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Google Data Shows Australians CBDs Are Ghost Towns

Record high case numbers, mass staff shortages, close contacts forced to self-isolate, and a general wave of fear due to the latest variant have all resulted in Australian CBDs becoming ghost towns.

The latest data collated by Google, which tracks movement through apps such as Google Maps, found the number of people in Sydney CBD stores is down 49 per cent from the pre-pandemic baseline. The number of workers in businesses is both 31 per cent.

Visits to restaurants, cafes, shopping centres and entertainment venues fell 49 per cent from the baseline in Sydney, 50 per cent in Melbourne, 42 per cent in ­Adelaide, 38 per cent in Perth, and 21 per cent in Brisbane.

Public transport use has fallen by close to half across every capital city.

Supermarkets and pharmacy traffic fell 35 per cent in Sydney, 26 per cent in Melbourne, 13 per cent in Perth, 5 per cent in Brisbane.

Surprisingly, these rose 6 per cent in Adelaide.

Workplace attendance fell 31 per cent in Sydney, 17 per cent in Melbourne, 15 per cent in Brisbane, 5 per cent in Adelaide – and rose 16 per cent in Perth.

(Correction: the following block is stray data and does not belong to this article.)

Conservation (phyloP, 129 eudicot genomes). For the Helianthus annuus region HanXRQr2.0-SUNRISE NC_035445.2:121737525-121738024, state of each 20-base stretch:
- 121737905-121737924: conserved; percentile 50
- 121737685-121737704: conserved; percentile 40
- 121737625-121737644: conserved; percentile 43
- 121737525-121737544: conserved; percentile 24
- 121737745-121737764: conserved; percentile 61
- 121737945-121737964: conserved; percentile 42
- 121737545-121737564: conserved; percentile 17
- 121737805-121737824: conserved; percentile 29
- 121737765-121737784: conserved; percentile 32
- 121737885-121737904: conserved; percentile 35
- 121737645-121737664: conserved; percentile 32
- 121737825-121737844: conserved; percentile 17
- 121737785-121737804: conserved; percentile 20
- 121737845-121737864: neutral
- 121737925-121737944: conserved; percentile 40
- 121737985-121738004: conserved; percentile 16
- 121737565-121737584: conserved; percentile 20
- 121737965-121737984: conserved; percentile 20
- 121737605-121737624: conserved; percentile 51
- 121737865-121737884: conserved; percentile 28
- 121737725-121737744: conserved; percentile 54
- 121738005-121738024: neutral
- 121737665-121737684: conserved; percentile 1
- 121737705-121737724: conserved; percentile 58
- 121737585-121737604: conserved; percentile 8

“With each wave more and more people adjust to not going into the CBD and it becomes more of a structural change rather than a temporary change,” explained AMP Capital chief economist Shane Oliver.

“We have got to this point because technology has allowed us to. It was always going to happen but it may have taken a decade or more. Now because of Covid it’s taken a couple of years.

“CBDs won’t become ghost towns but in time if staff continue to work from home businesses will have to give up office space and there will be an adjustment made and leftover office space will be converted into apartments, but that will take years.”



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